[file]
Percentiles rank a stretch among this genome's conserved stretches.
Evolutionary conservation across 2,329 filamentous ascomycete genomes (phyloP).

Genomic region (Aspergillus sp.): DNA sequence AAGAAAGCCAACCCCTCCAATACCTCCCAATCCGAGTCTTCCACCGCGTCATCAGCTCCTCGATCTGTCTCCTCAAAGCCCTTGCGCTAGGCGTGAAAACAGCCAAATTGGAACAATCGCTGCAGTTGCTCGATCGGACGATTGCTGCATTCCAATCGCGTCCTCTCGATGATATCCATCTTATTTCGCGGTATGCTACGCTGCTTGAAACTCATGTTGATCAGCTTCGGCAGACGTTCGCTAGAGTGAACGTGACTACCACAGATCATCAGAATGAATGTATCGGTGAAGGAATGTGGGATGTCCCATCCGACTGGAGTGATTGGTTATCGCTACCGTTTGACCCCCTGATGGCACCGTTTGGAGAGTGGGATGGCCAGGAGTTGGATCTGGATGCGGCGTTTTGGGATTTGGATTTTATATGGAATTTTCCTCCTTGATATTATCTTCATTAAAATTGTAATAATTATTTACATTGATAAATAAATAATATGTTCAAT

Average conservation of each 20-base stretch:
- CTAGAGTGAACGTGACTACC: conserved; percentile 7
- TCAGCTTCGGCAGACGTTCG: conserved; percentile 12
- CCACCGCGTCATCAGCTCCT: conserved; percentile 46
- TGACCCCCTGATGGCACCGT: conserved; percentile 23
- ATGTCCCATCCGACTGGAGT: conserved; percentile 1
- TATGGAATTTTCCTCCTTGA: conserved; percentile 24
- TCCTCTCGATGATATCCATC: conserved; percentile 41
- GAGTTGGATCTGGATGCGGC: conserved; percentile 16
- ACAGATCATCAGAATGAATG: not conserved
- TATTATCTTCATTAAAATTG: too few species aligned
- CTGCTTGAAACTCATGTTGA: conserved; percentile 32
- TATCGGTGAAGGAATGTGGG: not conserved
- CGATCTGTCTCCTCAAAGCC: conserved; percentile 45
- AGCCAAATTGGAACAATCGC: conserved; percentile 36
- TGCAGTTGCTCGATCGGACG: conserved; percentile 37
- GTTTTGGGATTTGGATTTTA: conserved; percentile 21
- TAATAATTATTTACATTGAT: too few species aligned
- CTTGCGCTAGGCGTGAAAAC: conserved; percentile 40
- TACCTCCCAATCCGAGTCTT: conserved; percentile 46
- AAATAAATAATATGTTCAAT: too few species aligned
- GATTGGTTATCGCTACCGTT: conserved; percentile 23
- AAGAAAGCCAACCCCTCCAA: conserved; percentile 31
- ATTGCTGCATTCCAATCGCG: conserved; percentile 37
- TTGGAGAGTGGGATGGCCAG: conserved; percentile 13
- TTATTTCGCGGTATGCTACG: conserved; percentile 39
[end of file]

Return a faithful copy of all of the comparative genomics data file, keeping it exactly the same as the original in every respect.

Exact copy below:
Percentiles rank a stretch among this genome's conserved stretches.
Evolutionary conservation across 2,329 filamentous ascomycete genomes (phyloP).

Genomic region (Aspergillus sp.): DNA sequence AAGAAAGCCAACCCCTCCAATACCTCCCAATCCGAGTCTTCCACCGCGTCATCAGCTCCTCGATCTGTCTCCTCAAAGCCCTTGCGCTAGGCGTGAAAACAGCCAAATTGGAACAATCGCTGCAGTTGCTCGATCGGACGATTGCTGCATTCCAATCGCGTCCTCTCGATGATATCCATCTTATTTCGCGGTATGCTACGCTGCTTGAAACTCATGTTGATCAGCTTCGGCAGACGTTCGCTAGAGTGAACGTGACTACCACAGATCATCAGAATGAATGTATCGGTGAAGGAATGTGGGATGTCCCATCCGACTGGAGTGATTGGTTATCGCTACCGTTTGACCCCCTGATGGCACCGTTTGGAGAGTGGGATGGCCAGGAGTTGGATCTGGATGCGGCGTTTTGGGATTTGGATTTTATATGGAATTTTCCTCCTTGATATTATCTTCATTAAAATTGTAATAATTATTTACATTGATAAATAAATAATATGTTCAAT

Average conservation of each 20-base stretch:
- CTAGAGTGAACGTGACTACC: conserved; percentile 7
- TCAGCTTCGGCAGACGTTCG: conserved; percentile 12
- CCACCGCGTCATCAGCTCCT: conserved; percentile 46
- TGACCCCCTGATGGCACCGT: conserved; percentile 23
- ATGTCCCATCCGACTGGAGT: conserved; percentile 1
- TATGGAATTTTCCTCCTTGA: conserved; percentile 24
- TCCTCTCGATGATATCCATC: conserved; percentile 41
- GAGTTGGATCTGGATGCGGC: conserved; percentile 16
- ACAGATCATCAGAATGAATG: not conserved
- TATTATCTTCATTAAAATTG: too few species aligned
- CTGCTTGAAACTCATGTTGA: conserved; percentile 32
- TATCGGTGAAGGAATGTGGG: not conserved
- CGATCTGTCTCCTCAAAGCC: conserved; percentile 45
- AGCCAAATTGGAACAATCGC: conserved; percentile 36
- TGCAGTTGCTCGATCGGACG: conserved; percentile 37
- GTTTTGGGATTTGGATTTTA: conserved; percentile 21
- TAATAATTATTTACATTGAT: too few species aligned
- CTTGCGCTAGGCGTGAAAAC: conserved; percentile 40
- TACCTCCCAATCCGAGTCTT: conserved; percentile 46
- AAATAAATAATATGTTCAAT: too few species aligned
- GATTGGTTATCGCTACCGTT: conserved; percentile 23
- AAGAAAGCCAACCCCTCCAA: conserved; percentile 31
- ATTGCTGCATTCCAATCGCG: conserved; percentile 37
- TTGGAGAGTGGGATGGCCAG: conserved; percentile 13
- TTATTTCGCGGTATGCTACG: conserved; percentile 39